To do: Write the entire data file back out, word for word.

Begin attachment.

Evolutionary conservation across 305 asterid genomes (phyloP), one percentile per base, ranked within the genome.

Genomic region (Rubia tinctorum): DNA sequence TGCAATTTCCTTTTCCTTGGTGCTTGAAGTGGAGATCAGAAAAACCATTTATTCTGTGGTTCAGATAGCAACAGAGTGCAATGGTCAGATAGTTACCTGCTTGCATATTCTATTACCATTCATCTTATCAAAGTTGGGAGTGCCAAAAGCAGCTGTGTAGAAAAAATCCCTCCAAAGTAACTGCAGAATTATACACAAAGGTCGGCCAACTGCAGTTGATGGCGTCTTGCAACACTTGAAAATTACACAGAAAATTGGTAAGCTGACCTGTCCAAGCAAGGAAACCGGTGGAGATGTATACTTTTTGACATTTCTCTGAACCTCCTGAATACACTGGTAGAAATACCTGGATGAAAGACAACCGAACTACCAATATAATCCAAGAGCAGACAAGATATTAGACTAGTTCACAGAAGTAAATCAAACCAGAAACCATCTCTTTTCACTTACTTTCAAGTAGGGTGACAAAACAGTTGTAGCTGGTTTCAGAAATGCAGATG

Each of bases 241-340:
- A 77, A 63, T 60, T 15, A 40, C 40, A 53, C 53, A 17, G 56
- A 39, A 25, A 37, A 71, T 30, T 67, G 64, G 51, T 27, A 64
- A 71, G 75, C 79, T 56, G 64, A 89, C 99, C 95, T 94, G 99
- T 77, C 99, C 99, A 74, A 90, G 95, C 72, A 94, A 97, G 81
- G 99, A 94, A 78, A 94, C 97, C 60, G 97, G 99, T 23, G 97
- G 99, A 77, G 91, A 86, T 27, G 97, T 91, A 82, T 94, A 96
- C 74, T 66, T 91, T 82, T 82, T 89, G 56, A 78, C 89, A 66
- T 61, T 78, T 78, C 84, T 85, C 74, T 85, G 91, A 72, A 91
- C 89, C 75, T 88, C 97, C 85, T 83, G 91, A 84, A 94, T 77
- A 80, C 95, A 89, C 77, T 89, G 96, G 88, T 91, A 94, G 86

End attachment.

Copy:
Evolutionary conservation across 305 asterid genomes (phyloP), one percentile per base, ranked within the genome.

Genomic region (Rubia tinctorum): DNA sequence TGCAATTTCCTTTTCCTTGGTGCTTGAAGTGGAGATCAGAAAAACCATTTATTCTGTGGTTCAGATAGCAACAGAGTGCAATGGTCAGATAGTTACCTGCTTGCATATTCTATTACCATTCATCTTATCAAAGTTGGGAGTGCCAAAAGCAGCTGTGTAGAAAAAATCCCTCCAAAGTAACTGCAGAATTATACACAAAGGTCGGCCAACTGCAGTTGATGGCGTCTTGCAACACTTGAAAATTACACAGAAAATTGGTAAGCTGACCTGTCCAAGCAAGGAAACCGGTGGAGATGTATACTTTTTGACATTTCTCTGAACCTCCTGAATACACTGGTAGAAATACCTGGATGAAAGACAACCGAACTACCAATATAATCCAAGAGCAGACAAGATATTAGACTAGTTCACAGAAGTAAATCAAACCAGAAACCATCTCTTTTCACTTACTTTCAAGTAGGGTGACAAAACAGTTGTAGCTGGTTTCAGAAATGCAGATG

Each of bases 241-340:
- A 77, A 63, T 60, T 15, A 40, C 40, A 53, C 53, A 17, G 56
- A 39, A 25, A 37, A 71, T 30, T 67, G 64, G 51, T 27, A 64
- A 71, G 75, C 79, T 56, G 64, A 89, C 99, C 95, T 94, G 99
- T 77, C 99, C 99, A 74, A 90, G 95, C 72, A 94, A 97, G 81
- G 99, A 94, A 78, A 94, C 97, C 60, G 97, G 99, T 23, G 97
- G 99, A 77, G 91, A 86, T 27, G 97, T 91, A 82, T 94, A 96
- C 74, T 66, T 91, T 82, T 82, T 89, G 56, A 78, C 89, A 66
- T 61, T 78, T 78, C 84, T 85, C 74, T 85, G 91, A 72, A 91
- C 89, C 75, T 88, C 97, C 85, T 83, G 91, A 84, A 94, T 77
- A 80, C 95, A 89, C 77, T 89, G 96, G 88, T 91, A 94, G 86